During World War I, Yehoshua Radler-Feldman (R. Binyamin) published in the newspapers Ha-@herut and Ha-po'el Ha-tsa'ir a series of reports and commentaries. In these articles, Radler-Feldman severely criticized the ongoing state of war, which he considered lacking any semblance of political logic or moral reasoning. His main criticism was directed toward the Allied powers, which, in his view, bore the major responsibility for the outbreak of the war. Radler-Feldman determined that the Allied powers also caused the war to drag on in order to protect and enhance their own colonial interests. However, they obfuscated these interests in order to implant the feeling that the war was inevitable.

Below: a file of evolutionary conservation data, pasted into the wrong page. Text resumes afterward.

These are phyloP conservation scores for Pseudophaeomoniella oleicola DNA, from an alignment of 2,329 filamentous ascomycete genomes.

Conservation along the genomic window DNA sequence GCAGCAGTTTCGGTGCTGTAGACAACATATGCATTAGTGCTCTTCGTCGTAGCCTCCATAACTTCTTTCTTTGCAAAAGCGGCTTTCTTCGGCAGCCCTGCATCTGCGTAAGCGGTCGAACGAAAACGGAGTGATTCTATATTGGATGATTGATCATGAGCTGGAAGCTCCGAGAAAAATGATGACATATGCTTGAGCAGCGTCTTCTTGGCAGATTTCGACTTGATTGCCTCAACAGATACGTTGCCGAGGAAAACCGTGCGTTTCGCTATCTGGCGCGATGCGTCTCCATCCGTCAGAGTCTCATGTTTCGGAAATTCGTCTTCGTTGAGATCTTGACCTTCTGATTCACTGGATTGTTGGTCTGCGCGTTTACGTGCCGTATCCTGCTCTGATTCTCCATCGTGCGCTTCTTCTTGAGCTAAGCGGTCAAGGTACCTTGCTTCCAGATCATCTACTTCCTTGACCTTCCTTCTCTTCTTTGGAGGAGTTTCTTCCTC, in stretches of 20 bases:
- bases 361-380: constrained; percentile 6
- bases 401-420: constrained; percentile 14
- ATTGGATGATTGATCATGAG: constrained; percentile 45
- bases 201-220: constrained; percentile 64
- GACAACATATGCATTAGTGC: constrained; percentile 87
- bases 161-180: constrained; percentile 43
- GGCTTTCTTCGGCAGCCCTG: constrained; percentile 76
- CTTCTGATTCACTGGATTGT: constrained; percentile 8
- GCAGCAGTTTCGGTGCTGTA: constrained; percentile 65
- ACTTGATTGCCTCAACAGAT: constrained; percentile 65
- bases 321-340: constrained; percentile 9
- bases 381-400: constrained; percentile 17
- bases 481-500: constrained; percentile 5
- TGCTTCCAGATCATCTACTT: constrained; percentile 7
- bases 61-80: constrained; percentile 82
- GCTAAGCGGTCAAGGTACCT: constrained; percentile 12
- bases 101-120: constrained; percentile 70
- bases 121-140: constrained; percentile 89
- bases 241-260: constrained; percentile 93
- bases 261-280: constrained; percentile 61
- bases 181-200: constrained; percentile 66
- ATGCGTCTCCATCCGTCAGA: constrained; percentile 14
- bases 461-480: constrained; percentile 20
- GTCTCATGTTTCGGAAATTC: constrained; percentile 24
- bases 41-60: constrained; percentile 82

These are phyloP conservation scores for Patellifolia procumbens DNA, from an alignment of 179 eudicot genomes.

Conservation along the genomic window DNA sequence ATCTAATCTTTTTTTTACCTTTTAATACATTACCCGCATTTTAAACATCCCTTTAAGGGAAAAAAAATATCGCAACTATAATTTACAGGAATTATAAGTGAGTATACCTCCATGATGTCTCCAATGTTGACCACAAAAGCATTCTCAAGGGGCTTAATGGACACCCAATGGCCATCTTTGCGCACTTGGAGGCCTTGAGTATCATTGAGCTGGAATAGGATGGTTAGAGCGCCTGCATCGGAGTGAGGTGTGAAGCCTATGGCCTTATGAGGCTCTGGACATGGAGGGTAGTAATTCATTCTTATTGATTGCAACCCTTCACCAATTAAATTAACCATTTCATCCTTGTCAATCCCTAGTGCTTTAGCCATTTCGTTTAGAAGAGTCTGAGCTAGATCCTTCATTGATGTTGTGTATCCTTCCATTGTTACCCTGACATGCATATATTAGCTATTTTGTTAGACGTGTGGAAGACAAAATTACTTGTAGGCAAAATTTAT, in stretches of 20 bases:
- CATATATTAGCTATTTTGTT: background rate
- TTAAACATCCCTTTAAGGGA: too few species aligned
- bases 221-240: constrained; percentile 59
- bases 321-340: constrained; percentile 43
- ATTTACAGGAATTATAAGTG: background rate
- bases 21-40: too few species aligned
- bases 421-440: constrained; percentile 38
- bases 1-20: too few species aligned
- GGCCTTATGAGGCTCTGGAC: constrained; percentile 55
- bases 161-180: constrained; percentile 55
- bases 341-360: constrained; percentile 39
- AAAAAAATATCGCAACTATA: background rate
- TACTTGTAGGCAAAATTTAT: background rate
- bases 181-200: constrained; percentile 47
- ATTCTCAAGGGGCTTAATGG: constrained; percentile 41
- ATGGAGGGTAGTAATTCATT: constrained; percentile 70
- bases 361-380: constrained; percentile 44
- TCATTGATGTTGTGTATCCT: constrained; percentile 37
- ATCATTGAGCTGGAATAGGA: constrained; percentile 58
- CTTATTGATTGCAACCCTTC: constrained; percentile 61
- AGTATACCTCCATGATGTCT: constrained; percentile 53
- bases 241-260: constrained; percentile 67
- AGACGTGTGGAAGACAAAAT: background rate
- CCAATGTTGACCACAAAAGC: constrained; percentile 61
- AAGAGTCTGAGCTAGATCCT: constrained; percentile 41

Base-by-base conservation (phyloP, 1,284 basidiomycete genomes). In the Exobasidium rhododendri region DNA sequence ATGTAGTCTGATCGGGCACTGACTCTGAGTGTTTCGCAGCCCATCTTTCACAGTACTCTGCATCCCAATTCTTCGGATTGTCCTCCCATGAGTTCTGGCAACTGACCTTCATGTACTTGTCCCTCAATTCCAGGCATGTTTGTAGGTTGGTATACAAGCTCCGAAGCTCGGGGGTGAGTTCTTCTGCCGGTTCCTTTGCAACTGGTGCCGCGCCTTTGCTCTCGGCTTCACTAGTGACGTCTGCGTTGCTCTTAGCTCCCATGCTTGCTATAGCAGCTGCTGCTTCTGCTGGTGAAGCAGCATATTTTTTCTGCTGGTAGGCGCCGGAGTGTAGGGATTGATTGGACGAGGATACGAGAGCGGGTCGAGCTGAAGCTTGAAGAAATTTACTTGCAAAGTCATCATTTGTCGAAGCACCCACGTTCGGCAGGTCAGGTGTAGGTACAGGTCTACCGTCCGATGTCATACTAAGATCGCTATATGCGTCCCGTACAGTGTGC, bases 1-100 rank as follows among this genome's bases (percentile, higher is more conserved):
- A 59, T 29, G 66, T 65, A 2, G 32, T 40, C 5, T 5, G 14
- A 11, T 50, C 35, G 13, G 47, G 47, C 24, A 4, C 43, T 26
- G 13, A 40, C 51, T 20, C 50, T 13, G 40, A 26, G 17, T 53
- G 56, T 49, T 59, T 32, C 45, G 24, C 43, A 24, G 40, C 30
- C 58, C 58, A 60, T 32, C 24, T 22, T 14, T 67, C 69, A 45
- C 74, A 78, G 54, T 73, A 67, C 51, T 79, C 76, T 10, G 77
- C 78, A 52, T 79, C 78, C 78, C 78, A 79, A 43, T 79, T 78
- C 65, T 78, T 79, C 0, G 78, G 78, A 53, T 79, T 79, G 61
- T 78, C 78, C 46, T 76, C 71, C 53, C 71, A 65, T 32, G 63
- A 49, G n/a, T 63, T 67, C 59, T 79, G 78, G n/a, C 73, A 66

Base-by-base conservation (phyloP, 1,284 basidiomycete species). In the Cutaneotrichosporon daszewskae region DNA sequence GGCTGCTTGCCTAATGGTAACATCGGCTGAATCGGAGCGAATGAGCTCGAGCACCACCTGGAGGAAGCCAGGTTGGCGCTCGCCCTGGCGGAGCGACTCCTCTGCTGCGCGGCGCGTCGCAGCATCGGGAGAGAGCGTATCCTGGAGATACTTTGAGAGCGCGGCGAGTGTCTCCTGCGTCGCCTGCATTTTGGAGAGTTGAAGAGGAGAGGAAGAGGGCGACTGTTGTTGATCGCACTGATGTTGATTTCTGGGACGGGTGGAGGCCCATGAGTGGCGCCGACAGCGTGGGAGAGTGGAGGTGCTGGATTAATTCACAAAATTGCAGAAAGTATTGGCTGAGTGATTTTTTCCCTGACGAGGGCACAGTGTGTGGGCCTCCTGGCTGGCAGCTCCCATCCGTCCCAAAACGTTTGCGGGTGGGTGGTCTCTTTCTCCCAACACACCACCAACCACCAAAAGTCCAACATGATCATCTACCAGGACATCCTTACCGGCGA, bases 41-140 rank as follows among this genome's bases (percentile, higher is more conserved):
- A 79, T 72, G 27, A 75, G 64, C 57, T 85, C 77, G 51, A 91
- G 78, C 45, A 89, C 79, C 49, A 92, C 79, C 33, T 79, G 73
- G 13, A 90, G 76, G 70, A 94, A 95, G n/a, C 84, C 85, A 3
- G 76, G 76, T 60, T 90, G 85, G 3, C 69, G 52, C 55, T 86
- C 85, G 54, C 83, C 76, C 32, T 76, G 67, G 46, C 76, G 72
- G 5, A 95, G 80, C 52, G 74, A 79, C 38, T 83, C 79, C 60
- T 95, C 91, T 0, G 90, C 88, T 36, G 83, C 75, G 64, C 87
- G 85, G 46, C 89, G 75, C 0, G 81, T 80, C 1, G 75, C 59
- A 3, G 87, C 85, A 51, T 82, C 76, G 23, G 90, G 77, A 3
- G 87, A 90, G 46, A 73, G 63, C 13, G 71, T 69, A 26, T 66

This essay examines the way the critical approach of Radler-Feldman to World War I reveals the unique Jewish cultural position that he wished to put forth. It shows that he integrated into his writings elements of the pacifist-feminist philosophy of his time, as well as theological views of the Jewish feminine and anticolonial criticism. Through this unique cultural amalgamation, Radler-Feldman intended to uncover the political-cultural order that enabled the war to continue and that influenced the modes of creation of modern nations in general. Furthermore, disengagement from the prevailing political-cultural order would have given the rising Jewish existence in Palestine, according to Radler-Feldman, freedom from the patterns that such an order imposed on its formation and would have turned it into an entity unlike, and inimical to, the one that the European nations were determined to replicate.


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pp. 105-129
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